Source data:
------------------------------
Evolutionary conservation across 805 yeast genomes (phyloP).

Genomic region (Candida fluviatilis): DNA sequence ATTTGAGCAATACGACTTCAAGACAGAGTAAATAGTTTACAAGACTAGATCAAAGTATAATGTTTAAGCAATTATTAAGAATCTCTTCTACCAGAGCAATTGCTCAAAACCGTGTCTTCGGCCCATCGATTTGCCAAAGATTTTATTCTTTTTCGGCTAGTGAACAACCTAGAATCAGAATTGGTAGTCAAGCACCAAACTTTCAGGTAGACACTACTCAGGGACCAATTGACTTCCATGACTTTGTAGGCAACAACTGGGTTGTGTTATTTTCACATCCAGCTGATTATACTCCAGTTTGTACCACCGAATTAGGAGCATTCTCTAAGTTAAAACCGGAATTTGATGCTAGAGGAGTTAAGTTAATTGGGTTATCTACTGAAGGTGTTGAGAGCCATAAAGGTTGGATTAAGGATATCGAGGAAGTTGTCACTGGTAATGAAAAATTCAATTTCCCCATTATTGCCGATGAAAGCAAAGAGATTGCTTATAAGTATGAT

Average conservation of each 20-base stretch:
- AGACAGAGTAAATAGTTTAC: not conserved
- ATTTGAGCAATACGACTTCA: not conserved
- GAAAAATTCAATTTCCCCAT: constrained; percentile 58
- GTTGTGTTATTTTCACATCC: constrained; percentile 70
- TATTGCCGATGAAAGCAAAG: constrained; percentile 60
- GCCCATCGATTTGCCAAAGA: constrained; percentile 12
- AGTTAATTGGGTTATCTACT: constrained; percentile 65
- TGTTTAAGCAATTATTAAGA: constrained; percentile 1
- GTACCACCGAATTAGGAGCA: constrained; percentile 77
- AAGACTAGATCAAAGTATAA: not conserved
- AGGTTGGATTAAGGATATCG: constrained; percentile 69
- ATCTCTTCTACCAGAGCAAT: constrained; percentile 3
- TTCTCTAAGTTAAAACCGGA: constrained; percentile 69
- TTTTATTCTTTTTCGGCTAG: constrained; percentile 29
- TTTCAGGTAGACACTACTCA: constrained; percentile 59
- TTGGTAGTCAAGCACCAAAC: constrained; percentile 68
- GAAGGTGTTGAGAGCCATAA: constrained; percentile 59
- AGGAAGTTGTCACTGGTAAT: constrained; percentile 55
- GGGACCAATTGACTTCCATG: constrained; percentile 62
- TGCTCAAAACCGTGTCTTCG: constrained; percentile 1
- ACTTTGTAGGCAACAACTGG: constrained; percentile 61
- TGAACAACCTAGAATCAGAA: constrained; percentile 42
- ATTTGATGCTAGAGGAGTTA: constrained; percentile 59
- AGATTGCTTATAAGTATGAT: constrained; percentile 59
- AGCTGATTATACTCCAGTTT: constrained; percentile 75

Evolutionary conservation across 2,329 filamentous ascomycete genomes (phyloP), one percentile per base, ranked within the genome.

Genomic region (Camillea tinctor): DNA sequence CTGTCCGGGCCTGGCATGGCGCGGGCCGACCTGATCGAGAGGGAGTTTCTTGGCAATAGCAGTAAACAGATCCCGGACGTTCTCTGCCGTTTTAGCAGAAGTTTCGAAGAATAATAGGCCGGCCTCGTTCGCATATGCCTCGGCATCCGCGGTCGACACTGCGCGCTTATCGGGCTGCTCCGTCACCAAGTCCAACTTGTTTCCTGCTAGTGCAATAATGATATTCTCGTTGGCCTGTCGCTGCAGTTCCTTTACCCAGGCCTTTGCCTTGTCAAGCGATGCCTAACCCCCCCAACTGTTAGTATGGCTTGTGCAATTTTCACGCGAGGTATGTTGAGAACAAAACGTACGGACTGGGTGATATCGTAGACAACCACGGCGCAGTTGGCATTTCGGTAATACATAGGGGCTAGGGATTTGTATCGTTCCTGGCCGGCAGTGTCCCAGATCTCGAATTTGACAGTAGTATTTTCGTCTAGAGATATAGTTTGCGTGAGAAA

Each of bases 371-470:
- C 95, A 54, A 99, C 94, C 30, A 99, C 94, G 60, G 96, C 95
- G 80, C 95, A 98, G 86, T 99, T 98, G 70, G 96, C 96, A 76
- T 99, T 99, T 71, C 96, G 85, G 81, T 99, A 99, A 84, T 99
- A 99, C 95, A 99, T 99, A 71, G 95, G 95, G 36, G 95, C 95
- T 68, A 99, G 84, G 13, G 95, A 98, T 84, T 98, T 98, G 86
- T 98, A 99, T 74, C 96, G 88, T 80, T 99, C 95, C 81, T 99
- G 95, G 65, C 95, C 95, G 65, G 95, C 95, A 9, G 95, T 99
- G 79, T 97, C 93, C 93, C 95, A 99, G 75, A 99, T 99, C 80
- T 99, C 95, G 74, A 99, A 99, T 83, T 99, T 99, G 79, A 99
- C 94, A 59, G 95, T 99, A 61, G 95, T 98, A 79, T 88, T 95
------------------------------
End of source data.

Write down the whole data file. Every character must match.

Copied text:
Evolutionary conservation across 805 yeast genomes (phyloP).

Genomic region (Candida fluviatilis): DNA sequence ATTTGAGCAATACGACTTCAAGACAGAGTAAATAGTTTACAAGACTAGATCAAAGTATAATGTTTAAGCAATTATTAAGAATCTCTTCTACCAGAGCAATTGCTCAAAACCGTGTCTTCGGCCCATCGATTTGCCAAAGATTTTATTCTTTTTCGGCTAGTGAACAACCTAGAATCAGAATTGGTAGTCAAGCACCAAACTTTCAGGTAGACACTACTCAGGGACCAATTGACTTCCATGACTTTGTAGGCAACAACTGGGTTGTGTTATTTTCACATCCAGCTGATTATACTCCAGTTTGTACCACCGAATTAGGAGCATTCTCTAAGTTAAAACCGGAATTTGATGCTAGAGGAGTTAAGTTAATTGGGTTATCTACTGAAGGTGTTGAGAGCCATAAAGGTTGGATTAAGGATATCGAGGAAGTTGTCACTGGTAATGAAAAATTCAATTTCCCCATTATTGCCGATGAAAGCAAAGAGATTGCTTATAAGTATGAT

Average conservation of each 20-base stretch:
- AGACAGAGTAAATAGTTTAC: not conserved
- ATTTGAGCAATACGACTTCA: not conserved
- GAAAAATTCAATTTCCCCAT: constrained; percentile 58
- GTTGTGTTATTTTCACATCC: constrained; percentile 70
- TATTGCCGATGAAAGCAAAG: constrained; percentile 60
- GCCCATCGATTTGCCAAAGA: constrained; percentile 12
- AGTTAATTGGGTTATCTACT: constrained; percentile 65
- TGTTTAAGCAATTATTAAGA: constrained; percentile 1
- GTACCACCGAATTAGGAGCA: constrained; percentile 77
- AAGACTAGATCAAAGTATAA: not conserved
- AGGTTGGATTAAGGATATCG: constrained; percentile 69
- ATCTCTTCTACCAGAGCAAT: constrained; percentile 3
- TTCTCTAAGTTAAAACCGGA: constrained; percentile 69
- TTTTATTCTTTTTCGGCTAG: constrained; percentile 29
- TTTCAGGTAGACACTACTCA: constrained; percentile 59
- TTGGTAGTCAAGCACCAAAC: constrained; percentile 68
- GAAGGTGTTGAGAGCCATAA: constrained; percentile 59
- AGGAAGTTGTCACTGGTAAT: constrained; percentile 55
- GGGACCAATTGACTTCCATG: constrained; percentile 62
- TGCTCAAAACCGTGTCTTCG: constrained; percentile 1
- ACTTTGTAGGCAACAACTGG: constrained; percentile 61
- TGAACAACCTAGAATCAGAA: constrained; percentile 42
- ATTTGATGCTAGAGGAGTTA: constrained; percentile 59
- AGATTGCTTATAAGTATGAT: constrained; percentile 59
- AGCTGATTATACTCCAGTTT: constrained; percentile 75

Evolutionary conservation across 2,329 filamentous ascomycete genomes (phyloP), one percentile per base, ranked within the genome.

Genomic region (Camillea tinctor): DNA sequence CTGTCCGGGCCTGGCATGGCGCGGGCCGACCTGATCGAGAGGGAGTTTCTTGGCAATAGCAGTAAACAGATCCCGGACGTTCTCTGCCGTTTTAGCAGAAGTTTCGAAGAATAATAGGCCGGCCTCGTTCGCATATGCCTCGGCATCCGCGGTCGACACTGCGCGCTTATCGGGCTGCTCCGTCACCAAGTCCAACTTGTTTCCTGCTAGTGCAATAATGATATTCTCGTTGGCCTGTCGCTGCAGTTCCTTTACCCAGGCCTTTGCCTTGTCAAGCGATGCCTAACCCCCCCAACTGTTAGTATGGCTTGTGCAATTTTCACGCGAGGTATGTTGAGAACAAAACGTACGGACTGGGTGATATCGTAGACAACCACGGCGCAGTTGGCATTTCGGTAATACATAGGGGCTAGGGATTTGTATCGTTCCTGGCCGGCAGTGTCCCAGATCTCGAATTTGACAGTAGTATTTTCGTCTAGAGATATAGTTTGCGTGAGAAA

Each of bases 371-470:
- C 95, A 54, A 99, C 94, C 30, A 99, C 94, G 60, G 96, C 95
- G 80, C 95, A 98, G 86, T 99, T 98, G 70, G 96, C 96, A 76
- T 99, T 99, T 71, C 96, G 85, G 81, T 99, A 99, A 84, T 99
- A 99, C 95, A 99, T 99, A 71, G 95, G 95, G 36, G 95, C 95
- T 68, A 99, G 84, G 13, G 95, A 98, T 84, T 98, T 98, G 86
- T 98, A 99, T 74, C 96, G 88, T 80, T 99, C 95, C 81, T 99
- G 95, G 65, C 95, C 95, G 65, G 95, C 95, A 9, G 95, T 99
- G 79, T 97, C 93, C 93, C 95, A 99, G 75, A 99, T 99, C 80
- T 99, C 95, G 74, A 99, A 99, T 83, T 99, T 99, G 79, A 99
- C 94, A 59, G 95, T 99, A 61, G 95, T 98, A 79, T 88, T 95